Profiling the tyrosine phosphoproteome of different mouse mammary tumour models reveals distinct, model-specific signaling networks and conserved oncogenic pathways

Ali, Naveid A.; Jianmin Wu; Hochgräfe, Falko; Chan, Howard; Nair, Radhika; Ye, Sunny; Luxi Zhang; Lyons, Ruth J.; Pinese, Mark; Hong Ching Lee; Armstrong, Nicola; Ormandy, Christopher J.; Clark, Susan J.; Swarbrick, Alexander; Daly, Roger J.
October 2014
Breast Cancer Research;2014, Vol. 16 Issue 5, p1
Academic Journal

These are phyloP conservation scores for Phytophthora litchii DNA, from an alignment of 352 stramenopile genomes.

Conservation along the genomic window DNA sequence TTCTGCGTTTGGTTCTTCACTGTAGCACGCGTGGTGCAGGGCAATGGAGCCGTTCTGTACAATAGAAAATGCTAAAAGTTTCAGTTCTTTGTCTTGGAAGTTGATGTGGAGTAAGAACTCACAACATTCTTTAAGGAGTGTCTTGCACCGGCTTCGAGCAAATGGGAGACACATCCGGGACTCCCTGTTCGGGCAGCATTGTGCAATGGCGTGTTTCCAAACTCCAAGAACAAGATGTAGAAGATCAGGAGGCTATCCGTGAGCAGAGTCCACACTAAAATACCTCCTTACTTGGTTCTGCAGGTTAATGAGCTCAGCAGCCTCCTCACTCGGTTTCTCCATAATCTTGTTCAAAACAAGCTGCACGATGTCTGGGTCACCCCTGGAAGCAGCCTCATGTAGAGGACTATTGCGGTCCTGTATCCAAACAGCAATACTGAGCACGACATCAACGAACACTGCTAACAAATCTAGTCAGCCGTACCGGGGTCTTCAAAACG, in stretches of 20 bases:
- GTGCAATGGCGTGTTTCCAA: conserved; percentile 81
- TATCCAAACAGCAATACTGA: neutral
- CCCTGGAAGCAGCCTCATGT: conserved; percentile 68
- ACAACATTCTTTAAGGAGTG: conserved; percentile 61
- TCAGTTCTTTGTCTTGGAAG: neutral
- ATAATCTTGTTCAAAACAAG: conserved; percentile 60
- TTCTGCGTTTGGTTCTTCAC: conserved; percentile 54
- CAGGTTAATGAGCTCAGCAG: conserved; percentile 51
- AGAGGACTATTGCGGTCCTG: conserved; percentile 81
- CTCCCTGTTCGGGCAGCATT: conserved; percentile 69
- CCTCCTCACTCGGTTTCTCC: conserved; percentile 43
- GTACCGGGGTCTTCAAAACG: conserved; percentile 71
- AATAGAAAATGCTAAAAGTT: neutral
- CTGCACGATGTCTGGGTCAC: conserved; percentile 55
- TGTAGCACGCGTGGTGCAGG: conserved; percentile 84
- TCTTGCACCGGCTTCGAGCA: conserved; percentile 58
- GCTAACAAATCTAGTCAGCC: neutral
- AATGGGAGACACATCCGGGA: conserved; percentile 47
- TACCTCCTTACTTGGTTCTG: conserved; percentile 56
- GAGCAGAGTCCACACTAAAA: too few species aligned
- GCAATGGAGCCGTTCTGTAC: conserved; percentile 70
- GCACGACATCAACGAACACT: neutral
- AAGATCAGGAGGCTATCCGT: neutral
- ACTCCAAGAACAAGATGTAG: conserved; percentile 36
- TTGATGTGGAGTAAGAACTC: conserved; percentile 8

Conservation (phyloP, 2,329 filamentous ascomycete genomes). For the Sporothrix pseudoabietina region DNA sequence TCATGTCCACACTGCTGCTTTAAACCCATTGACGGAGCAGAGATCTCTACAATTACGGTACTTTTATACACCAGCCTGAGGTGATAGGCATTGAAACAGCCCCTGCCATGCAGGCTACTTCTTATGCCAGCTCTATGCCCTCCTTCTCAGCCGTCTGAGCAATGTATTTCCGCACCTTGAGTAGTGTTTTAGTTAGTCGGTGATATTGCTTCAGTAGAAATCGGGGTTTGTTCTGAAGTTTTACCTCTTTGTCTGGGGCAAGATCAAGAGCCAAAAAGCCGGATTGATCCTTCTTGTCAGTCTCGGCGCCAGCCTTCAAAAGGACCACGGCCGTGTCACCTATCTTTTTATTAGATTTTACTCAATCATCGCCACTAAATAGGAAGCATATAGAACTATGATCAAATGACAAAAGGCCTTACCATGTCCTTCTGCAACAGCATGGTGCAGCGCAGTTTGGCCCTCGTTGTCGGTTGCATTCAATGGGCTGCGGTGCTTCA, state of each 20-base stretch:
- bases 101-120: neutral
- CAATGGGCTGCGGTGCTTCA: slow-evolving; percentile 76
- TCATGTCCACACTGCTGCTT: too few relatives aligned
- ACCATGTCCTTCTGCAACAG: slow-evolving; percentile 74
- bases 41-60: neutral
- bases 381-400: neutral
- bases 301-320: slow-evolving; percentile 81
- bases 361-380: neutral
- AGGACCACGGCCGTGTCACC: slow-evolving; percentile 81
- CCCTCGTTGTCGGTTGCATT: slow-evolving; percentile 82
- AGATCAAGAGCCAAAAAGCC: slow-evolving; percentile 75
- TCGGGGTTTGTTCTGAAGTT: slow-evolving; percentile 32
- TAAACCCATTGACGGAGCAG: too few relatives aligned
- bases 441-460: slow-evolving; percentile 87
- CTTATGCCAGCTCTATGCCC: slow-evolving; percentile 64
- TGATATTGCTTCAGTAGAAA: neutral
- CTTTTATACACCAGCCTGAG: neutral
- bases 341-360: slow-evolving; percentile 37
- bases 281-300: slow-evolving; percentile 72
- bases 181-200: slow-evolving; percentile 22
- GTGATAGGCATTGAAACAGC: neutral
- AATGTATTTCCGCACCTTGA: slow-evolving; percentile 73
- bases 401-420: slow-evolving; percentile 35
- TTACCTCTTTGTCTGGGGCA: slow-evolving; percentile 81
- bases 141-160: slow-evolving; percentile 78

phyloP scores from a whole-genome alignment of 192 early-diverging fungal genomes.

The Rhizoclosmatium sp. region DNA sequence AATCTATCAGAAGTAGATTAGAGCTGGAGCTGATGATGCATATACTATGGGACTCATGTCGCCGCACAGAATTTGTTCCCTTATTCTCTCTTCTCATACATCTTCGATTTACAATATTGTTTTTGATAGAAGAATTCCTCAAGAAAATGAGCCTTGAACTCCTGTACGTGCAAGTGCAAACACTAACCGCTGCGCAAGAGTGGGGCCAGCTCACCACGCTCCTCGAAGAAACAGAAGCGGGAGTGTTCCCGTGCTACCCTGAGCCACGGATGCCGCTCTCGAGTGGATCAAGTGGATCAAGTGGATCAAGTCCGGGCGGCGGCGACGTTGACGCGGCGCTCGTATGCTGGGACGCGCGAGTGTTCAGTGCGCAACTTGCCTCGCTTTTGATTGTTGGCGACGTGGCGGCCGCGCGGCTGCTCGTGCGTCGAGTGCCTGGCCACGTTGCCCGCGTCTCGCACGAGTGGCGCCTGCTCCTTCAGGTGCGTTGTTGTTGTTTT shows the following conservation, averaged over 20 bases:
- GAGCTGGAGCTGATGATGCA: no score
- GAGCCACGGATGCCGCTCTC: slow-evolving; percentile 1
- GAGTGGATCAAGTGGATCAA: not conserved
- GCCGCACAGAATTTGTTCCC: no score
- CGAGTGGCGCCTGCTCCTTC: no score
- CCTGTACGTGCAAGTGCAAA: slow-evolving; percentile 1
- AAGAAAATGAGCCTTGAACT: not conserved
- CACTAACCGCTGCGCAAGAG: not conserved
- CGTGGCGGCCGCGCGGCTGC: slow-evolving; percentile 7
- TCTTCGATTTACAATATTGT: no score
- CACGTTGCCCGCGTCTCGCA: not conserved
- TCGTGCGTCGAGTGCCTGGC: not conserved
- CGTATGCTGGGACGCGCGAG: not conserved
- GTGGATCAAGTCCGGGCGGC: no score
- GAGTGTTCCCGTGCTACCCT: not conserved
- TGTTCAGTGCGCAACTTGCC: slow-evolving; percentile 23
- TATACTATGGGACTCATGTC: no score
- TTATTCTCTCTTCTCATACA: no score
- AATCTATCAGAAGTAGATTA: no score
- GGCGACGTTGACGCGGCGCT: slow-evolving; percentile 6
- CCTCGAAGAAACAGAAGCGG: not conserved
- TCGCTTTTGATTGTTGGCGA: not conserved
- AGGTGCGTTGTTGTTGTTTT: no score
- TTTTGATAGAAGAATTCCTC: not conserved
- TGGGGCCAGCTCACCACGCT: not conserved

Introduction Although aberrant tyrosine kinase signaling characterizes particular breast cancer subtypes, a global analysis of tyrosine phosphorylation in mouse models of breast cancer has not been undertaken. This may identify conserved oncogenic pathways and potential therapeutic targets. Methods We applied an immunoaffinity/mass spectrometry workflow to three mouse models; murine stem cell virus (MSCV)-Neu, expressing truncated Neu, the rat orthologue of human epidermal growth factor receptor 2, Her2 (HER2); mouse mammary tumour virus (MMTV)- polyoma virus middle-T-antigen (PyMT) (PyMT); and the p53 -/- transplant model (p53). Pathways and protein-protein interaction networks were identified by bioinformatics. Molecular mechanisms underpinning differences in tyrosine phosphorylation were characterized by Western blotting and array comparative genomic hybridization. The functional role of Mesenchymal epithelial transition factor (Met) in a subset of p53-null tumours was interrogated using a selective tyrosine kinase inhibitor (TKI), small interfering (si)RNA-mediated knockdown and cell proliferation assays. Results The three models could be distinguished based on tyrosine phosphorylation signatures and signaling networks. HER2 tumours exhibited a protein-protein interaction network centred on avian erythroblastic leukemia viral oncogene homolog 2 (Erbb2), epidermal growth factor receptor (Egfr) and platelet-derived growth factor receptor alpha (PDGFRa) and displayed enhanced tyrosine phosphorylation of ERBB receptor feedback inhibitor 1 (Errfi1). In contrast, the PyMT network displayed significant enrichment for components of the phosphatidylinositol-3-kinase signaling pathway, whilst p53 tumours exhibited increased tyrosine phosphorylation of Met and components or regulators of the cytoskeleton, and shared signaling network characteristics with basal and claudin-low breast cancer cells. A subset of p53 tumours displayed markedly elevated cellular tyrosine phosphorylation and Met expression, and Met gene amplification. Treatment of cultured p53-null cells exhibiting Met amplification with a selective Met TKI abrogated aberrant tyrosine phosphorylation and blocked cell proliferation. The effects on proliferation were re-capitulated when Met was knocked down using siRNA. Additional subtypes of p53 tumours exhibited increased tyrosine phosphorylation of other oncogenes, including Peak1/SgK269 and Prex2. Conclusion This study provides network-level insights into signaling in these breast cancer models and demonstrates that comparative phosphoproteomics can identify conserved oncogenic signaling pathways. The Met-amplified, p53-null tumours provide a new pre-clinical model for a subset of triple-negative breast cancers.


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